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I thought that Denis Villeneuve’s last year’s “Prisoners” was actually two thirds of a great movie. Brooding atmosphere, good acting, spoiled towards the end by some convoluted thrill-seekery.

In “Enemy”, again featuring brooding champion Jake Gyllenhaal, the author apparently decided to learn from that lesson, and did away with everything but the atmosphere. Which is brooding. Jake G. plays a professor of history, with an established and somehow boring routine of looking sloppy, teaching platitudes about dictatorships to a class of students that look much better than they have any right to, and having somehow not very exciting sex with his girlfriend. That may not be the worst life anybody has, but we are shown a sequence of images that indicate there is something missing from his life. Are the opening images of some “Eyes Wide Shut”-like erotic performance any indication of what that missing element of excitement may be? If that is the case, the film does not pursue this. Instead, it creates a very disconcerting encounter of Professor-Jake with a “third rate actor” who looks exactly like him.

Up until then, I felt pleasantly disoriented with the film, from then onwards I was leaning towards boredom, borderline annoyed. Of the many things that can come out of this discovery, those chosen were either incomprehensible (the complete lack of interest on how this can be, or the inability to accept the fact that it actually can be) or rushed. When we get to the (not entirely unexpected…) point that the possibility of swapping lives is discussed, hope springs for some interesting developments, experiences and drama. We get all that, but within something like seven minutes, after which the author decides to give us spiders instead… No need to get into that bit of spoiler territory, but there is an abundance of spiders. Those spiders serve as an allegory, even though the audience does not really have a chance to unlock the riddle. Hence they are maybe not an allegory, but an unsolicited artistic element without contextual purpose, i.e. nonsense. Maybe I am wrong, and I just did not get it (“it” being whether this is all a dream or a near-death vision or an experiment or a drug vision, or a stroke-induced anaphylactic shock, or the dream of the soon-to-be-born child waiting in its womb for the water to break, or the beginning of a franchise building on the old “Tarantula” monster spider movie). After reading through some reviews, I do not think, however, that it is something I did not get, but rather something that is not there. Cryptic visual and narrative elements make sense when they can be decrypted somehow. If they stand alone, the are mere  decorative, and hence pretentious.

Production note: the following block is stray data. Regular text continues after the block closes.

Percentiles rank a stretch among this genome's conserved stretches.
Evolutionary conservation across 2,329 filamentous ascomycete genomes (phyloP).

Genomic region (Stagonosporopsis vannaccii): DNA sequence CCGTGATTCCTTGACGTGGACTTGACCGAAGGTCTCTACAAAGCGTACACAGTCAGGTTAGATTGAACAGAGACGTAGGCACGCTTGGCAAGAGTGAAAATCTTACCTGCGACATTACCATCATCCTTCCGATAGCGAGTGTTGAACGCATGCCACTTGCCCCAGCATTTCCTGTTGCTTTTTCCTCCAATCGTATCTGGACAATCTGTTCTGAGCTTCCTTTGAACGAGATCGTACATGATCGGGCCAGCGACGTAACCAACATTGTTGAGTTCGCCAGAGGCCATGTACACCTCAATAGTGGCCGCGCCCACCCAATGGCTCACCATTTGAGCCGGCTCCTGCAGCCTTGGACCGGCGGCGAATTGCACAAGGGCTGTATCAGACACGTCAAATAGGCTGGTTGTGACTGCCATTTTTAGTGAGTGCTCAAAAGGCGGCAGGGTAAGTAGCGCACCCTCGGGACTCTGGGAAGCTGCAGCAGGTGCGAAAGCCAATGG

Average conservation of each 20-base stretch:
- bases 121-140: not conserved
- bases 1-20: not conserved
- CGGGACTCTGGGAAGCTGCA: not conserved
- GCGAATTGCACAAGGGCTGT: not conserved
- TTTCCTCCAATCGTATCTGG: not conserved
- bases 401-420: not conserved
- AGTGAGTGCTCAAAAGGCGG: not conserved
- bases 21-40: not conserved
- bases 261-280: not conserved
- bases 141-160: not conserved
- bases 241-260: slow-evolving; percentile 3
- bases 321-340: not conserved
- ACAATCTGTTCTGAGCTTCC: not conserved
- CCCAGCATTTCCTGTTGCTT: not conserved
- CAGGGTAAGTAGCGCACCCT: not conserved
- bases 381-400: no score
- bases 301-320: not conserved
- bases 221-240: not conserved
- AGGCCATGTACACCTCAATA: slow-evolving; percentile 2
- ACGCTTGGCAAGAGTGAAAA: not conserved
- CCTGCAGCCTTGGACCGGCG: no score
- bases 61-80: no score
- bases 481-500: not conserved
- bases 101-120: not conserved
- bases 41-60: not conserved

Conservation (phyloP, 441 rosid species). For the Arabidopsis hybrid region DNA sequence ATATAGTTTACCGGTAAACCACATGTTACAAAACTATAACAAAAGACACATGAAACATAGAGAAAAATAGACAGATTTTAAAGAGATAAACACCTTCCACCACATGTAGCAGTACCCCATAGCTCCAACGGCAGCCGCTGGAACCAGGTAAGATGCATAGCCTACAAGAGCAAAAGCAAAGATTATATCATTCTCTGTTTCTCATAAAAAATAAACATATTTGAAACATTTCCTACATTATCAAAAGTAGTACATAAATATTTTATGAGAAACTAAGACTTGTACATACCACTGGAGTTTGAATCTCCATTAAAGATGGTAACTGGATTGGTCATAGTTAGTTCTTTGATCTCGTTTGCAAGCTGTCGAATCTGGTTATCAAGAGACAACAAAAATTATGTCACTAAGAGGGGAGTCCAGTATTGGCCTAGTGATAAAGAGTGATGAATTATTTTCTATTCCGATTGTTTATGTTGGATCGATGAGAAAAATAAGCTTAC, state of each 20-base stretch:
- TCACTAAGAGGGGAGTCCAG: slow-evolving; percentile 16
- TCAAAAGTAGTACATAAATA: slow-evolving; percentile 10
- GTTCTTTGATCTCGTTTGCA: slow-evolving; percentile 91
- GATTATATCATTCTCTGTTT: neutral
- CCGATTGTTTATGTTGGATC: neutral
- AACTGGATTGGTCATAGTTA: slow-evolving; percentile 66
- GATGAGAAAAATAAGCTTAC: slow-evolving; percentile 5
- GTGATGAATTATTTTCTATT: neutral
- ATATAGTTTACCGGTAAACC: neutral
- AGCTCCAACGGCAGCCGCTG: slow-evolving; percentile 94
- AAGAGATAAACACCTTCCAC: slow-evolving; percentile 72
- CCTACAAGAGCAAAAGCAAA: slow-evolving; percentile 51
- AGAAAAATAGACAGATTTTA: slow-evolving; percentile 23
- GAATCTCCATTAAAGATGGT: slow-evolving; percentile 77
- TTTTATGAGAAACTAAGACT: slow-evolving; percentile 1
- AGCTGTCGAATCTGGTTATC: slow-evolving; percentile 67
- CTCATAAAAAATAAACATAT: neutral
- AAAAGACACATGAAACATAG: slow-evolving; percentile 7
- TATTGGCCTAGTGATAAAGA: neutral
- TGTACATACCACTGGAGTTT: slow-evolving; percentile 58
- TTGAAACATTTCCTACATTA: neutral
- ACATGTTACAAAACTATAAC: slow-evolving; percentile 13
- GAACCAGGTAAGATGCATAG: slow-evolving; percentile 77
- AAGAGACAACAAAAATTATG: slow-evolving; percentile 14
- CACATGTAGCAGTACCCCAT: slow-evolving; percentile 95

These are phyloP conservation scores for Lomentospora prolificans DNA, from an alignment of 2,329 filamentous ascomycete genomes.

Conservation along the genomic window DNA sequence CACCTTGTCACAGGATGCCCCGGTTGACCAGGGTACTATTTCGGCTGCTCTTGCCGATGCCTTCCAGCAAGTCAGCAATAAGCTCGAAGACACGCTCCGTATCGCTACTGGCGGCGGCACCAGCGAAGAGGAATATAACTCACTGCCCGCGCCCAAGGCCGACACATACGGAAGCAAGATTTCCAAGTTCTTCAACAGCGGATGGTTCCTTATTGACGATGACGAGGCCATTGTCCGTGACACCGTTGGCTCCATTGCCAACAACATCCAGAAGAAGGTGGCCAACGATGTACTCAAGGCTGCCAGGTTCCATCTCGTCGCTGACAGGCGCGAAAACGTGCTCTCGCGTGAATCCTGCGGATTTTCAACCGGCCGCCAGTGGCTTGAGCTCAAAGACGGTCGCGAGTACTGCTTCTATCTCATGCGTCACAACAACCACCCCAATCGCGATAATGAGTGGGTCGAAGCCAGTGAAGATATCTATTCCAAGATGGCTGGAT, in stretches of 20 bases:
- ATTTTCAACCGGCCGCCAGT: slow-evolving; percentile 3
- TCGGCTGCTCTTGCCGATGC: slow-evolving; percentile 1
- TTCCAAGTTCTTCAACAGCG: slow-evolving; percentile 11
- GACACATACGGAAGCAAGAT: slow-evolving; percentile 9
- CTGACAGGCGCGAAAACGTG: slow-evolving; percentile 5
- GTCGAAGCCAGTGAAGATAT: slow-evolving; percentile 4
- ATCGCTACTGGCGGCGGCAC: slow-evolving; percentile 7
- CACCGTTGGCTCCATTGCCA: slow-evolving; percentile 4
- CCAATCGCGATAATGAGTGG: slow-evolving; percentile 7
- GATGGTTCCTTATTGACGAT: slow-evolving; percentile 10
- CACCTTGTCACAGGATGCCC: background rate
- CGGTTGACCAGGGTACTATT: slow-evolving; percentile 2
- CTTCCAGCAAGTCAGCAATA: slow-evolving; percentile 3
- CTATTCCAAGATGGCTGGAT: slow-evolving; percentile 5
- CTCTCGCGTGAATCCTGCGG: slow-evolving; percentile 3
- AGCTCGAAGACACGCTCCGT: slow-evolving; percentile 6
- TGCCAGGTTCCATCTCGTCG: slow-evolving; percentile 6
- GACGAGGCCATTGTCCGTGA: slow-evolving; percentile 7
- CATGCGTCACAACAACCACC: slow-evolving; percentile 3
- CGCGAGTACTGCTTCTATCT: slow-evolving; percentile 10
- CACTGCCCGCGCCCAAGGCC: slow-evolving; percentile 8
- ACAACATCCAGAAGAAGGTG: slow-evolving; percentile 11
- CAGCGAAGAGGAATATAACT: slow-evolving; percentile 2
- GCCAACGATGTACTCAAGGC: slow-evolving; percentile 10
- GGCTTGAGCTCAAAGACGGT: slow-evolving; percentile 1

1. Good review Thomas. It’s definitely a weird, confusing movie, but I think it needed to be. Maybe have to watch it again, just to get a clearer picture of all that I was seeing.

  2. Might be worth a try, I am not sure whether I would have the patience for a second go, though… either it’s too clever or too flawed, I am happy with never finding out 🙂

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  1. By Arrival (Denis Villeneuve 2016) | thomas4cinema on 09 Mar 2017 at 11:30 am

    […] and turns less talented writers would have fallen for. Denis Villeneuve excels again: Prisoners, Enemy, Sicario, Arrival… what a run!. Together with screenwriter Eric Heisserer he has created a […]

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